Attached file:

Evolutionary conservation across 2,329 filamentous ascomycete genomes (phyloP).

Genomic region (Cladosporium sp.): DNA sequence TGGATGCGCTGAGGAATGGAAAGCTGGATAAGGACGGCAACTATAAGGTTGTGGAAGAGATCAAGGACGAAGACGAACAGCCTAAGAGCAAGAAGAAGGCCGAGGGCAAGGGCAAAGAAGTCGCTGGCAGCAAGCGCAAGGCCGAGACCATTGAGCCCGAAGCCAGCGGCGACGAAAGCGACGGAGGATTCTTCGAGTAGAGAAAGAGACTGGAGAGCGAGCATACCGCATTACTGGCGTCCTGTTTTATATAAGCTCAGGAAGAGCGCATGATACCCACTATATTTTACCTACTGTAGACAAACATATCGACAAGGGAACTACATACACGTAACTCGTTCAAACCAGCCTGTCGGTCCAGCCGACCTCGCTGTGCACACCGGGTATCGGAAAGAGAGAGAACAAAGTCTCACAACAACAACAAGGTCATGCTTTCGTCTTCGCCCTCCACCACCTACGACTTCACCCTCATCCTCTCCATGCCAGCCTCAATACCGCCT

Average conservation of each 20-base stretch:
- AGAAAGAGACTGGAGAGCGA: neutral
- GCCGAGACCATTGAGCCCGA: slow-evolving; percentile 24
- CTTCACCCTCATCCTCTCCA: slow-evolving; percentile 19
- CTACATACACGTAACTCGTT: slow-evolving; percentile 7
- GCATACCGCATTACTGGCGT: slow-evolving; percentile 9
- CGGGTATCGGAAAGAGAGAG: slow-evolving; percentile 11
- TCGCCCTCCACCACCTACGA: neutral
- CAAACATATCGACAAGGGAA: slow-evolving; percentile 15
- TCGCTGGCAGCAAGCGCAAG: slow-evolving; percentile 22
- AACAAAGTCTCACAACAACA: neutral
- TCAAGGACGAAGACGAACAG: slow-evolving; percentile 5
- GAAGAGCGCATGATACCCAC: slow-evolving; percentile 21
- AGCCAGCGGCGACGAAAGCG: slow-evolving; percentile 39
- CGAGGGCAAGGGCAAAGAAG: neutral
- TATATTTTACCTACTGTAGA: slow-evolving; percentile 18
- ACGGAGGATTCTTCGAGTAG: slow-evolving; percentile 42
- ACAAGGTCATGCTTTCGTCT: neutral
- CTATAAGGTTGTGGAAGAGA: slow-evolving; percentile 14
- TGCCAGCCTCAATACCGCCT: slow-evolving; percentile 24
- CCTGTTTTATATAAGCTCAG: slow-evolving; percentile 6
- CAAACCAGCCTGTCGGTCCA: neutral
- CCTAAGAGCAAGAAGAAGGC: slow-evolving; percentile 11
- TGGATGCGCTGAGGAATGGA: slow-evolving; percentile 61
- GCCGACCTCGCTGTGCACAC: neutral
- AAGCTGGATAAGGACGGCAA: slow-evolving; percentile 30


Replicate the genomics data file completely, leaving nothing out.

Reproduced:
Evolutionary conservation across 2,329 filamentous ascomycete genomes (phyloP).

Genomic region (Cladosporium sp.): DNA sequence TGGATGCGCTGAGGAATGGAAAGCTGGATAAGGACGGCAACTATAAGGTTGTGGAAGAGATCAAGGACGAAGACGAACAGCCTAAGAGCAAGAAGAAGGCCGAGGGCAAGGGCAAAGAAGTCGCTGGCAGCAAGCGCAAGGCCGAGACCATTGAGCCCGAAGCCAGCGGCGACGAAAGCGACGGAGGATTCTTCGAGTAGAGAAAGAGACTGGAGAGCGAGCATACCGCATTACTGGCGTCCTGTTTTATATAAGCTCAGGAAGAGCGCATGATACCCACTATATTTTACCTACTGTAGACAAACATATCGACAAGGGAACTACATACACGTAACTCGTTCAAACCAGCCTGTCGGTCCAGCCGACCTCGCTGTGCACACCGGGTATCGGAAAGAGAGAGAACAAAGTCTCACAACAACAACAAGGTCATGCTTTCGTCTTCGCCCTCCACCACCTACGACTTCACCCTCATCCTCTCCATGCCAGCCTCAATACCGCCT

Average conservation of each 20-base stretch:
- AGAAAGAGACTGGAGAGCGA: neutral
- GCCGAGACCATTGAGCCCGA: slow-evolving; percentile 24
- CTTCACCCTCATCCTCTCCA: slow-evolving; percentile 19
- CTACATACACGTAACTCGTT: slow-evolving; percentile 7
- GCATACCGCATTACTGGCGT: slow-evolving; percentile 9
- CGGGTATCGGAAAGAGAGAG: slow-evolving; percentile 11
- TCGCCCTCCACCACCTACGA: neutral
- CAAACATATCGACAAGGGAA: slow-evolving; percentile 15
- TCGCTGGCAGCAAGCGCAAG: slow-evolving; percentile 22
- AACAAAGTCTCACAACAACA: neutral
- TCAAGGACGAAGACGAACAG: slow-evolving; percentile 5
- GAAGAGCGCATGATACCCAC: slow-evolving; percentile 21
- AGCCAGCGGCGACGAAAGCG: slow-evolving; percentile 39
- CGAGGGCAAGGGCAAAGAAG: neutral
- TATATTTTACCTACTGTAGA: slow-evolving; percentile 18
- ACGGAGGATTCTTCGAGTAG: slow-evolving; percentile 42
- ACAAGGTCATGCTTTCGTCT: neutral
- CTATAAGGTTGTGGAAGAGA: slow-evolving; percentile 14
- TGCCAGCCTCAATACCGCCT: slow-evolving; percentile 24
- CCTGTTTTATATAAGCTCAG: slow-evolving; percentile 6
- CAAACCAGCCTGTCGGTCCA: neutral
- CCTAAGAGCAAGAAGAAGGC: slow-evolving; percentile 11
- TGGATGCGCTGAGGAATGGA: slow-evolving; percentile 61
- GCCGACCTCGCTGTGCACAC: neutral
- AAGCTGGATAAGGACGGCAA: slow-evolving; percentile 30